BEANOR – Abstract


BEANOR is an ongoing project in KEYIHUI Social Lab. It is a service design project for Intellectualy Disabled People (IDP) who are in service centres in Wuxi. It aims to provide a new lifestyle for IDPs by planting bean sprout vegetables through a new business mode. BEANOR enables IDPs to plant organic bean sprouts at indoor disabled service centres and enables them connect with nature. These activities bring about a new lifestyle, and they can increase their income through selling organic bean sprouts to residential communities nearby or through the internet. As the project proceeds BEANOR will improve integration of nearby communities and decrease the possibility of discrimination against the IDPs. The project is currently in the development stage, since more support from government and the various stakeholders is required to make it proceed successfully. Needs include a more suitable clean area for cultivation. Additionally the project needs to increase interest in IDPs to become the participants of the planting project. Last but not least, the problem of distribution needs to be further refined, this includes increasing the trust between producers and consumers to increase product uptake. (JU DESIS Lab)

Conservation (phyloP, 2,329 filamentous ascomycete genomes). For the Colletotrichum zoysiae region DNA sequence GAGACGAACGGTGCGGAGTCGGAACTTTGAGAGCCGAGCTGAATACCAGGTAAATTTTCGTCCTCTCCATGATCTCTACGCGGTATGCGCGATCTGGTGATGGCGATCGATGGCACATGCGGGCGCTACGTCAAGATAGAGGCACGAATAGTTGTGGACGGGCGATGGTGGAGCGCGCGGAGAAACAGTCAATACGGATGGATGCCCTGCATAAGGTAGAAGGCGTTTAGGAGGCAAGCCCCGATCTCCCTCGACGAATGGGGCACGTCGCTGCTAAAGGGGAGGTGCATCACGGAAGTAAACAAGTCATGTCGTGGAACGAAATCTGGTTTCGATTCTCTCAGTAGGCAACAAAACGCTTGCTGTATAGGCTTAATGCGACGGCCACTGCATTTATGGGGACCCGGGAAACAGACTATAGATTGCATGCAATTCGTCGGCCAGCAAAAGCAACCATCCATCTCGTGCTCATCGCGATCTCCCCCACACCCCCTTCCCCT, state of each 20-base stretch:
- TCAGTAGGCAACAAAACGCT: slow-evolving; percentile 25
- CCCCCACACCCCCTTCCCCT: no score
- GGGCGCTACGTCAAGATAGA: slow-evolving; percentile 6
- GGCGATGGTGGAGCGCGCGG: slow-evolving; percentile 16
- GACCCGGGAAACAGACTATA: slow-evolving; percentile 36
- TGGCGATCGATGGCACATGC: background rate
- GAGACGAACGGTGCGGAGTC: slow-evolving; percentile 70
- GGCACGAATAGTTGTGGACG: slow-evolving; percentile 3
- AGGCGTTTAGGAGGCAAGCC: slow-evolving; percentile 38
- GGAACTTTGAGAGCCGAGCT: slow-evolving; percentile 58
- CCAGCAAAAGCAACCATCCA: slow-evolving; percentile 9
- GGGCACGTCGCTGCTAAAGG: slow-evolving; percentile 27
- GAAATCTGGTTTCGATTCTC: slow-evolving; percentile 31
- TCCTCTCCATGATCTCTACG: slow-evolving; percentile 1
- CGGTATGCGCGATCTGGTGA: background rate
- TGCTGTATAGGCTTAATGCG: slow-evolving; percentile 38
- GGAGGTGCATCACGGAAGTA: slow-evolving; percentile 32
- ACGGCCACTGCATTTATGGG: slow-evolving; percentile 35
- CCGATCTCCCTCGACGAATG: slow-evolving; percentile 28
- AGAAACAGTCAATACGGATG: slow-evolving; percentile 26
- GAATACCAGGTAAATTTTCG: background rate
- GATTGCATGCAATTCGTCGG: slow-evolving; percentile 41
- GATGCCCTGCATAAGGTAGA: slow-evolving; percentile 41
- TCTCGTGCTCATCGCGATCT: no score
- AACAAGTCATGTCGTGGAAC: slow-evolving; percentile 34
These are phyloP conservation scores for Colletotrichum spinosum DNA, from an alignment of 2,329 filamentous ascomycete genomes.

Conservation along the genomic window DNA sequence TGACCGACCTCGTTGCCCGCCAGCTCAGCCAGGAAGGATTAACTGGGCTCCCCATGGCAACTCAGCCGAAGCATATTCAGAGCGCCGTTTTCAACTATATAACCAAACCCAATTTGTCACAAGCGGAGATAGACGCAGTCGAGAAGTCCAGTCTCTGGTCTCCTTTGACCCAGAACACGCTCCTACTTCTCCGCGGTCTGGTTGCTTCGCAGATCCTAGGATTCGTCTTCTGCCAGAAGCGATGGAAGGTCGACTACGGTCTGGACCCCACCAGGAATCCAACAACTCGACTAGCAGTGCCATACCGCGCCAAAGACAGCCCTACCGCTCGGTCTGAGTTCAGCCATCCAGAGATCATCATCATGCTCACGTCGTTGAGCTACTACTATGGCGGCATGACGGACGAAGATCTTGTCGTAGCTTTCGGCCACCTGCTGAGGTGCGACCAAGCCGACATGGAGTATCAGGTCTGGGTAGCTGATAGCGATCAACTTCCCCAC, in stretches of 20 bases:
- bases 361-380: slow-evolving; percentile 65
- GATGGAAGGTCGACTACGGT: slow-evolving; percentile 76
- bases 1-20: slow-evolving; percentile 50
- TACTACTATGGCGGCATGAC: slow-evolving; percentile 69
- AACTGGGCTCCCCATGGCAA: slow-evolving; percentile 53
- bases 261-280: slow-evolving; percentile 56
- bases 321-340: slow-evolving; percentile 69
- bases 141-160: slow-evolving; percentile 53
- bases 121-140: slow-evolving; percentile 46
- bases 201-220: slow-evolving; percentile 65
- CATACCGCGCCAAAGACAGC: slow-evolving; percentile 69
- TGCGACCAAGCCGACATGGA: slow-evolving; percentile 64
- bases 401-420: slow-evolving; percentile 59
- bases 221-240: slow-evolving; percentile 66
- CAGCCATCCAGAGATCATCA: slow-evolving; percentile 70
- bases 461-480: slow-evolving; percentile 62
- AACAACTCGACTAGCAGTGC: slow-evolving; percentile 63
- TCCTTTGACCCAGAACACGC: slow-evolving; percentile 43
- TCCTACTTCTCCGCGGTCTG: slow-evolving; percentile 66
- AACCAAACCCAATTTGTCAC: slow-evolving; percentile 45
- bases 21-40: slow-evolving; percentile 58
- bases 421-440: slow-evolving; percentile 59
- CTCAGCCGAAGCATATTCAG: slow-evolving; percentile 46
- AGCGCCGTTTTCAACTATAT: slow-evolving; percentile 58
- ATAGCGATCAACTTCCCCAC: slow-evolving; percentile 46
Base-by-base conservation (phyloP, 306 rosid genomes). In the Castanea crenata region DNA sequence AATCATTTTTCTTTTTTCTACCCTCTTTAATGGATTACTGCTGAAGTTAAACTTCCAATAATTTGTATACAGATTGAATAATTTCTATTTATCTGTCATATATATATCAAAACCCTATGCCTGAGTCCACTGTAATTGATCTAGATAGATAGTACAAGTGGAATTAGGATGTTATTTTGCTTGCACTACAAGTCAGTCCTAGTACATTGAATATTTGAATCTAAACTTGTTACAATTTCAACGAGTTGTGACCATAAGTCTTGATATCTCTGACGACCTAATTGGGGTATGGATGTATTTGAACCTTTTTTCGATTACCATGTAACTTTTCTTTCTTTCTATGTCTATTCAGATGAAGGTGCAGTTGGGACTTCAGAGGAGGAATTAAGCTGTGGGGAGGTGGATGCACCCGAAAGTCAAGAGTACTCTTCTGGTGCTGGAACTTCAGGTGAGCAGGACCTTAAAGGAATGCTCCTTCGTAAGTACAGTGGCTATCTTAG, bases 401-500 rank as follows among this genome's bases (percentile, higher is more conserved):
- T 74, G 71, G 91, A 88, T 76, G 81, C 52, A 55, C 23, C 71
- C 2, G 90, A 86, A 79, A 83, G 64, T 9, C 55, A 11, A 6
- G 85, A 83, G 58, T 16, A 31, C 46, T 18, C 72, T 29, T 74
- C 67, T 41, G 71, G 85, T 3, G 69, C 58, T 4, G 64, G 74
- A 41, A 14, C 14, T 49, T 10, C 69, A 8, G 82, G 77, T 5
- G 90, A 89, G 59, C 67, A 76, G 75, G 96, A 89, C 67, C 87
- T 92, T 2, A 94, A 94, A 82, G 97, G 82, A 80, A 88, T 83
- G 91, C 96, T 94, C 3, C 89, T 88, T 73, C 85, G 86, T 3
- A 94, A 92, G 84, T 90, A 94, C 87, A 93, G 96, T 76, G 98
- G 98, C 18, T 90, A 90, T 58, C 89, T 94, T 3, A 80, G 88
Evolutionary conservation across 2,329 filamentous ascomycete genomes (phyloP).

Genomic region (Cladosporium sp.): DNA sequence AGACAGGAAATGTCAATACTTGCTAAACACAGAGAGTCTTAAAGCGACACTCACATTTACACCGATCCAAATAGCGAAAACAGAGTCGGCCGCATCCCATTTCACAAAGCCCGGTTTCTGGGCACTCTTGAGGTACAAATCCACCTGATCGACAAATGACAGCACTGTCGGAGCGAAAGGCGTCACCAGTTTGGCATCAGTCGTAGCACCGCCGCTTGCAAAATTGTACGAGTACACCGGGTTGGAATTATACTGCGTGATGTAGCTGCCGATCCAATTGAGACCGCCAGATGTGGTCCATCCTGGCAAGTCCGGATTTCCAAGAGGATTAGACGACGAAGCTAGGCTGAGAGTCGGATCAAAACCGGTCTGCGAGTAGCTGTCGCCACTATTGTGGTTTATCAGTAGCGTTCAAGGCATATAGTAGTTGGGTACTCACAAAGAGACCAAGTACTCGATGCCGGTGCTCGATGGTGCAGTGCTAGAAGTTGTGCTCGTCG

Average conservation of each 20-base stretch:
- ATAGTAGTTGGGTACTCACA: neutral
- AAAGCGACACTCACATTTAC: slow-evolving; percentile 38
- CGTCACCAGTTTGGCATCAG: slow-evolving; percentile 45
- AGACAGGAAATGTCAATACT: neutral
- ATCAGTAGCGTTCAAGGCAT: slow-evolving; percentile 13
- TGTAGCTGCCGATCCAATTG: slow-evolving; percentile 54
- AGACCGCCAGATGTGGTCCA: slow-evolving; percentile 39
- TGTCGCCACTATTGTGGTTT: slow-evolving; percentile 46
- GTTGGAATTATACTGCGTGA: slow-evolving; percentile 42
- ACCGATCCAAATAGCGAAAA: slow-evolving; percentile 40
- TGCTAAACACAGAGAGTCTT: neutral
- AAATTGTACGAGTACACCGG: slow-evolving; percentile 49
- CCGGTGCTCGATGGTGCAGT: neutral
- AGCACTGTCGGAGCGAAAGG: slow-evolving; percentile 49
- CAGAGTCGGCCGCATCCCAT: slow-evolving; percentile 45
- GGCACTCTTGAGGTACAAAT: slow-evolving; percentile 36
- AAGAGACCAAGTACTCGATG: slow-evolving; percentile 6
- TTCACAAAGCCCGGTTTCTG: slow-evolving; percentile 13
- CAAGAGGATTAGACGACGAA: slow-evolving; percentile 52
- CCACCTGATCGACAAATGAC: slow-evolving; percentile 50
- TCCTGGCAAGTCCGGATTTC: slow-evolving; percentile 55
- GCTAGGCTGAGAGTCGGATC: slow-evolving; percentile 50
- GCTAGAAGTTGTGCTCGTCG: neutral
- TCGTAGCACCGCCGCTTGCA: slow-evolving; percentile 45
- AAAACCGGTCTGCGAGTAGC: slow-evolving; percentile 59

Wangjing Endorsement – Abstract


The project is based on a local farm in Wuxi China, Wangjing endorsement. They grow organic vegetables and fruits using sustainable farming. The farm has the excellent product quality, mature technology and the ability to copy at large scale. The farm aims to spread its thinking about sustainable and organic farming. The farm would like to use the method of design to build trust amongst users. The project attempts to reconnect people to food, and communities to agriculture. Based on the different characteristics of family members, the system offers different ways for them to do so. The members of a family can not only get safe and organic food from the farm, but also they can enjoy a healthy lifestyle. The project established a bridge between the family and the farm, both online and offline, which could provide a convenient service for the family to enjoy high quality organic food. The designers of the project conceptualised a vegetable service station and app platform, as well as a WeChat platform. Using these platforms enabled users to buy online and get vegetables or fruits offline. Additionally the users can go to the farm for a real farm experience. The users can get relevant information from the app platform or the vegetable service station. What is more, this service system can help people eat healthily and safely, enabling the users to enjoy their lifestyle better. (JU DESIS Lab)

Vanke Kunshan Farm – Abstract